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Why Managing Social Media Is Like Managing an Entire Marketing Department

As anyone tasked with managing any aspect of social media can tell you, it has ballooned into a many-headed thing that requires a multidimensional management capabilities, because it contains so many marketing disciplines therein. With this in mind, I offer five ways that managing social media is like managing a whole marketing department.

1. User Experience Is Paramount -- When it comes to social media, the platforms themselves are downright obsessed with user experience. Hence why it changes all the time, which, somewhat ironically, is not a good experience. The difference here is that in managing social media, you've got no say. You're working backward into a pre-determined template in order to provide a great experience. Conversely, your web or e-commerce team is always working to refine the web experience for new and existing users on your site -- but they have all the control.

2. E-Mail is Still a Big Part of the Game -- Even though the lion's share of content is shared through news feeds and groups and streams of all kinds, getting into users' inboxes is still a powerful place to appear. On the social side, we're again locked into a template state. Solutions like InMail or third-party sponsored emails sent via the platform to users have an added element of trust because users are already so involved with the platforms themselves. And that's likely to get you a solid open rate -- or promptly ignored, because it always comes back to great content with value to readers to generate clicks and, more importantly, conversions.

3. Creative Design is Critical -- It's no secret that posts with multimedia of some kind outperform text-only updates. In the same way that your website needs an awesome banner and your newsletter needs a killer masthead, those social posts need great design to draw the user's eye. With as much information flying at anyone using a social platform, images and videos help you to stand out. Designing for (again!) that template and the audience your brand speaks to on that platform is crucial to social success.

4. Every. Word. Matters. -- From both a copy and PR perspective tight language is a must. There are best practices for headlines, messaging and corporate language that has to make their way into a variety of communications. Social is much the same just have to make it shorter -- much, much shorter. Basically, you're communicating in headlines all of the time. There's some additional nuance here in the form of using hashtags appropriately, tagging people and brands in the right context, and properly using acronyms that are understood by your audience -- all for the sake of making it fit in 140 characters.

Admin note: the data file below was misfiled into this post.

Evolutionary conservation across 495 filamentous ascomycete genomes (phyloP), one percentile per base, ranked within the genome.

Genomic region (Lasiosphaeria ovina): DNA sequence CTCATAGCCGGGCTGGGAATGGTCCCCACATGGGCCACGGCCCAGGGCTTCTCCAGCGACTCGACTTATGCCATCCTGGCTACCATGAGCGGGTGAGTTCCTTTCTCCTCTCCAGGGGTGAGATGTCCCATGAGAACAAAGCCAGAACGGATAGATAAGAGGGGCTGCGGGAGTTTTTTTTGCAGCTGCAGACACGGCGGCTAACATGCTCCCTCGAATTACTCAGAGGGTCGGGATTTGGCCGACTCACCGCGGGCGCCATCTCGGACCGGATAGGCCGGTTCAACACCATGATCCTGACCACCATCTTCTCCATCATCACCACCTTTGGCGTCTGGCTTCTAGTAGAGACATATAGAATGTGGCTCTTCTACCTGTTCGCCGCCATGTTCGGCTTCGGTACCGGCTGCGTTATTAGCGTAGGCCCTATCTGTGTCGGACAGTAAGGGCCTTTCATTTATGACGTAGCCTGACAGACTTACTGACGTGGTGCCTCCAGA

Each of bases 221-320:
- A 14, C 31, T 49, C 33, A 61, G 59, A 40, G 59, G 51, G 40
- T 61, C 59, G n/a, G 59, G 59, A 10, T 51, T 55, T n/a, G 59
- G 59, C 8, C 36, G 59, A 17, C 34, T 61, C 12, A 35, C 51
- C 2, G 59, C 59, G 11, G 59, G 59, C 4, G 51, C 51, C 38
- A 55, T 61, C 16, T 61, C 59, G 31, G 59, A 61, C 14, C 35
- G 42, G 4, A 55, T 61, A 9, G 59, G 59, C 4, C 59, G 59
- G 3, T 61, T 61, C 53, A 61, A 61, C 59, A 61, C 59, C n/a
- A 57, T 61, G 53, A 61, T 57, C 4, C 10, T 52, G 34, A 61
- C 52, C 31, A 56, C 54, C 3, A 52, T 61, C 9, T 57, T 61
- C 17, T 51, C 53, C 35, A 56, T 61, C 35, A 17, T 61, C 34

5. Additional Responsibilities As Assigned -- Have you ever noticed how there's a tendency to assign ideas to marketing because creative people inevitably find a way? Whether it's an app, or an event, or a mobile idea, or you-name-it, somehow these things just seem to wander into the sphere of marketing. So too with social, especially when words like "mobile," "digital" or "engagement" get attached. On some teams, there's probably a clearly defined place for these initiatives to go. But by-and-large, companies aren't fully on track and organized for a digital-first strategy, so these ideas find their way into a grey area. Many times, social is still just the right shade.

I don't make these points to assert that the role of managing social media is as big as managing an entire department. I spend a TON of time collaborating with specialists in all the areas mentioned above. Let's be really honest, great marketing and communications take a village.

But I do believe it's important to illustrate just how multifaceted a good social media practitioner must be in order to make that collaboration effective -- to be a good contributing villager if you will. The most succinct way to put it is probably, "Jack of all trades, master of none, knows where to find the master of everyone." (Wow, two cliches in two paragraphs...And one rhyme! I'm on a roll.)

The strengths of social media management come in a lot of flavors ranging from communications, design, and UI to coding, customer relations, and mobile development. It's really important for companies to know what they are looking to get out of social media in order to make the right hire or build the right team to pursue social media objectives. Actually, let me rephrase that last part: "...or build the right team to pursue social media and digital-first objectives."



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